WM Market Reports

UHNW Individuals And “Decumulation”: Revenue Opportunities

Charles Paikert, New York, June 14, 2021


Digital decumulation model
Even though retirement assets make up around 12 per cent of total financial assets in the US, decumulation often marks the denouement of the client–wealth manager relationship. Too often, advisors wind down their interaction with clients in their middle and late retirement stages, leaving many retirees asset-rich and advice-poor at a time when their needs are most complex.

Individuals in the affluent and lower-end high net worth segments with between $250,000 and $5 million in wealth are especially affected by the advisory gap in the decumulation phase. 

The heretofore high costs of serving retirement needs, complexity and a traditional emphasis on accumulation have made advisors reluctant to work closely with clients in a decumulation stage who aren’t ultra-wealthy.

But an advisor-led, digitally-enabled decumulation model can change the way in which firms view working with retirees, the BCG report stated.

Wealth advisors should consider setting up next-stage meetings with decumulating clients to understand their concerns, and communicate priorities for subsequent stages of retirement.

Advisors can aggregate accounts and then feed them into a client analytics engine. Using an all-in-one dashboard on a tablet, advisors can give clients an overview of their asset portfolio and walk them through potential decumulation scenarios. 

The digital backbone underlying this model addresses key pain points for advisors - making it easy for them to update information and support clients in this large demographic in a sustainable, scalable fashion.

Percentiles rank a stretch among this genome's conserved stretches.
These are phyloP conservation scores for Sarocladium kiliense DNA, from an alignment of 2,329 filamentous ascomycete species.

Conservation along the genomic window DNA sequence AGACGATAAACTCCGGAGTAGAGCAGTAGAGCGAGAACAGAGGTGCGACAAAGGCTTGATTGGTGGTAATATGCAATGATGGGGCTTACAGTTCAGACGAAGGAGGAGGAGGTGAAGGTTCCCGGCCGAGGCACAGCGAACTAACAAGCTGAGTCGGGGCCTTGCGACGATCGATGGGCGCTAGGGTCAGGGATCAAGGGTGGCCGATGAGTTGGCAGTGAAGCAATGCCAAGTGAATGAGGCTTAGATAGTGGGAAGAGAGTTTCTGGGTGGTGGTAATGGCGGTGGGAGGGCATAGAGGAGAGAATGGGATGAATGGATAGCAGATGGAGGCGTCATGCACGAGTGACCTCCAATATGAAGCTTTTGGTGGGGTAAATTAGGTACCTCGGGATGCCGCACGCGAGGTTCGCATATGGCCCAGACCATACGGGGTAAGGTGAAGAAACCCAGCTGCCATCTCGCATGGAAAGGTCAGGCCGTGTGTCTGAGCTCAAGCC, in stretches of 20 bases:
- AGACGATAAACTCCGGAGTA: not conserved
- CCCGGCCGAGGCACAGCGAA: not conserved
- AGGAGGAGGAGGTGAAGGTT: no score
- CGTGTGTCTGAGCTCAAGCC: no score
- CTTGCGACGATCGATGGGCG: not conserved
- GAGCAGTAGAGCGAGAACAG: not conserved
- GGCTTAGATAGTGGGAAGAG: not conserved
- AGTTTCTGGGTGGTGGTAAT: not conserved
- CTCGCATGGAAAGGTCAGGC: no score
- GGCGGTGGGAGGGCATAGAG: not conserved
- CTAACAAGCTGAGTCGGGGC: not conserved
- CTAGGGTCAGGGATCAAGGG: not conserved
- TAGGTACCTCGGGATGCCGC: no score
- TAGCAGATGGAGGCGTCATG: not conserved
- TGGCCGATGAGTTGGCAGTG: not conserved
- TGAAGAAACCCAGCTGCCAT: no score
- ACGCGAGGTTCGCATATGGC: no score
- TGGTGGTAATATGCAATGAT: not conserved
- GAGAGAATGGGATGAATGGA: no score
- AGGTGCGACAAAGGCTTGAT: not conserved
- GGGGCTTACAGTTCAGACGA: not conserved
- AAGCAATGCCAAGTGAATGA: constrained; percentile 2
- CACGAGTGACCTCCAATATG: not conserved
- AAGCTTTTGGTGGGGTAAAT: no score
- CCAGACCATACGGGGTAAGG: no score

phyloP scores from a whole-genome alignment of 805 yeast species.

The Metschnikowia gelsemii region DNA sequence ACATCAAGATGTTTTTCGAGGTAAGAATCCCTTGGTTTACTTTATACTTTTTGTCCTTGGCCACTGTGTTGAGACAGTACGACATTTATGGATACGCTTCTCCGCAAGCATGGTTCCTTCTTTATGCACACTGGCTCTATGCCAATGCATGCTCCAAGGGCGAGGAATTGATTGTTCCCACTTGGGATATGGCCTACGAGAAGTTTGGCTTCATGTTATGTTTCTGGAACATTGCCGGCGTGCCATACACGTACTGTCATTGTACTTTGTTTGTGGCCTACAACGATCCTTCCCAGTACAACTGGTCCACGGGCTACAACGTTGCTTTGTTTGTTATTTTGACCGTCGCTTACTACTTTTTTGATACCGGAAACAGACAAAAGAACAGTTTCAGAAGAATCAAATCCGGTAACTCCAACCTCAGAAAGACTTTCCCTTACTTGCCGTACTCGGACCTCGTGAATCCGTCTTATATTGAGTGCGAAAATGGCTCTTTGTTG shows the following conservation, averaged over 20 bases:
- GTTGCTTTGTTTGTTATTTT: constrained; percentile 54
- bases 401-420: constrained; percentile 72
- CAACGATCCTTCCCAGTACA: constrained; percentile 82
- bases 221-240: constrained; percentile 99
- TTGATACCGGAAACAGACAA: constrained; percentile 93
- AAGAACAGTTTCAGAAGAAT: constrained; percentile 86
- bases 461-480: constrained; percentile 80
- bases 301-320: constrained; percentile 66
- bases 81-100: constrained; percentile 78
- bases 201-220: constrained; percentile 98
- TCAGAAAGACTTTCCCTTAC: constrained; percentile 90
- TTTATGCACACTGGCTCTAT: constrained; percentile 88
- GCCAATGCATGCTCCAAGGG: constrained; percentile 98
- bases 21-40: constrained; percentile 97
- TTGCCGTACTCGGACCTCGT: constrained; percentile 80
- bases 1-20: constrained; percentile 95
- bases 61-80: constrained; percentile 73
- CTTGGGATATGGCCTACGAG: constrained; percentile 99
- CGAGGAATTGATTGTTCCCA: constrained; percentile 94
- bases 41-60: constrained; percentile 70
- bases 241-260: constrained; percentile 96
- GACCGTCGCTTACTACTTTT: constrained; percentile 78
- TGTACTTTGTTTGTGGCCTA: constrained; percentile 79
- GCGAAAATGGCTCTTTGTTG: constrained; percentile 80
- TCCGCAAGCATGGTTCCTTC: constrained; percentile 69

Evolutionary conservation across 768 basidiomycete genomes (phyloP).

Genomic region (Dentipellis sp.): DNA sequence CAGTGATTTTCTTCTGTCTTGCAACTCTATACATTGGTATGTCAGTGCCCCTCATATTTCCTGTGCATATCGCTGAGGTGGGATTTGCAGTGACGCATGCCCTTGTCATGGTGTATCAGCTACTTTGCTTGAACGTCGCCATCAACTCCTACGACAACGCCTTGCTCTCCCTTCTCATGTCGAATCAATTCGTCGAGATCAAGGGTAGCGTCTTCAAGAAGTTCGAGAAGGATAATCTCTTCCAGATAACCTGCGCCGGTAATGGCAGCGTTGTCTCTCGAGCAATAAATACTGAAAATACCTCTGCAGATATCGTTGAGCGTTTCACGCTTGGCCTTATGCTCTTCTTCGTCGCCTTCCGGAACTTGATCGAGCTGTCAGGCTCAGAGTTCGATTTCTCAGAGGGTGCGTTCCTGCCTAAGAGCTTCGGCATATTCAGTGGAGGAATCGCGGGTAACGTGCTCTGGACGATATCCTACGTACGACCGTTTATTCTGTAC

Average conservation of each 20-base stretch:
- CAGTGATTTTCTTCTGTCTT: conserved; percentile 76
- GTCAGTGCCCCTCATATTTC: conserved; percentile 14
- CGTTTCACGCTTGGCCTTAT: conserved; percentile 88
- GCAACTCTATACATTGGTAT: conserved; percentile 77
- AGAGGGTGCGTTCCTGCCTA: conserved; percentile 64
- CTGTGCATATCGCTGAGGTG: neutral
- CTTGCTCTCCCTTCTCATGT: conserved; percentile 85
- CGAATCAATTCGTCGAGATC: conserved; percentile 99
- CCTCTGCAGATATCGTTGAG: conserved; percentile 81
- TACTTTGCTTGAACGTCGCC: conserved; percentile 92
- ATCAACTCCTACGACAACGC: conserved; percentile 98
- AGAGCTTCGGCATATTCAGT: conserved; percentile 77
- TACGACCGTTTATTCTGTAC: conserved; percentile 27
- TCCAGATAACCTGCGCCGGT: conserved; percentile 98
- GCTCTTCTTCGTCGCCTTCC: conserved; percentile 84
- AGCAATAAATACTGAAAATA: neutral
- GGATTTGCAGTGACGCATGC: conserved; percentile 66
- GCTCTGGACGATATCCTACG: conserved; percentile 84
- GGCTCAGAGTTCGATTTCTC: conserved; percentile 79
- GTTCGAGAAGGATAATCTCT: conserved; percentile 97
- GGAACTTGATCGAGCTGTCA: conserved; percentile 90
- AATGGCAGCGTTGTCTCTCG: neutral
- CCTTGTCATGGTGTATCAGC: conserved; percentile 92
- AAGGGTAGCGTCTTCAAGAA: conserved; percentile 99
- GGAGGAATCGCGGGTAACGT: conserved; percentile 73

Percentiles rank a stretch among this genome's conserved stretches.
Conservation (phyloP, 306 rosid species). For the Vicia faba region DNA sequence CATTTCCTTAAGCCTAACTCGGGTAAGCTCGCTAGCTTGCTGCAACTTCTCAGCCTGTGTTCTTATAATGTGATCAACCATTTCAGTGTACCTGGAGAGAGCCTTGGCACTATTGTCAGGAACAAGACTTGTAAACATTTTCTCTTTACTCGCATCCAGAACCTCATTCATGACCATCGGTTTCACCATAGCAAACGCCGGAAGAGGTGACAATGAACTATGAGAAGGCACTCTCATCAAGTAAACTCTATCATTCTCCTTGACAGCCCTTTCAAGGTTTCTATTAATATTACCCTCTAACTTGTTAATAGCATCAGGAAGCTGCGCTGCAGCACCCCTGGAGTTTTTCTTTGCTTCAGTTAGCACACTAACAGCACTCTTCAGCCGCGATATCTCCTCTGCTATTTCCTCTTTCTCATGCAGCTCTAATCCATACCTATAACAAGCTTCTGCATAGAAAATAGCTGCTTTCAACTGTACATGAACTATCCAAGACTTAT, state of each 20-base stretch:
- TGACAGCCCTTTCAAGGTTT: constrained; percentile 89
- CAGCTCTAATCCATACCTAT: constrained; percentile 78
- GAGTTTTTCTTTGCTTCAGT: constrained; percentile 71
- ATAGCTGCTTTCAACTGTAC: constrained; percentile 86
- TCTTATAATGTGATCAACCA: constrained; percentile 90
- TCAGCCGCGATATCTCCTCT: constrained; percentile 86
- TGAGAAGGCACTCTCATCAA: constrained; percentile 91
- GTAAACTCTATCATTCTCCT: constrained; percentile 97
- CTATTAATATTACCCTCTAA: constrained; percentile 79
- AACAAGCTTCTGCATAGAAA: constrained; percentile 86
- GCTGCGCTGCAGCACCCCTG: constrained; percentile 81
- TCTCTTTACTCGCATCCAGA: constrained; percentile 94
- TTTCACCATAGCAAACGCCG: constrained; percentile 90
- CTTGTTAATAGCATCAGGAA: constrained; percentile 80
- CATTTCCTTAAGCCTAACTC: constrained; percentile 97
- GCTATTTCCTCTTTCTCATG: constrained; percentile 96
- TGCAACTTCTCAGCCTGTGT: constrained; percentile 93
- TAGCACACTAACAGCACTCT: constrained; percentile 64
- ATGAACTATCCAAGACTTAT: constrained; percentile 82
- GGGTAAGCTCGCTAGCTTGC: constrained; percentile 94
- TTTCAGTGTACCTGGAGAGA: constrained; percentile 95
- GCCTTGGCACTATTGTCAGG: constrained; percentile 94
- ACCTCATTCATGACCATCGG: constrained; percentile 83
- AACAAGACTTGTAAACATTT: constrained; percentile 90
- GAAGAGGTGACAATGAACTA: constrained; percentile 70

Decumulation opportunities
Revisiting plans at least once a year allows financial advisors to help clients rebalance their portfolios and adjust decumulation rates accordingly. Advisors can also serve as a life coach, suggesting ways in which clients can invest their time as well as their money.

Wealth managers also have a compelling “whitespace” opportunity to work closely with employer-sponsored retirement plans. For example, they and plan sponsors can identify ways to engage directly with individuals in the middle stages of their working lives by providing onsite financial education classes or by hosting community events, enabling advisors to establish trusted relationships that go beyond financial management.

Wealth managers should revise their decumulation “scorecards,” the report concluded.

Traditionally, advisors have operated on the assumption that spending more time in front of clients leads to more revenues and better scorecards. As a result, they have been predisposed to invest more heavily in relationships during the accumulation stage than during decumulation.

To overcome this structural bias, wealth managers must change their incentive schemes, the report counseled, moving away from quantitative metrics such as assets, revenues and profits, and instead focusing on client satisfaction for those in the decumulation phase.

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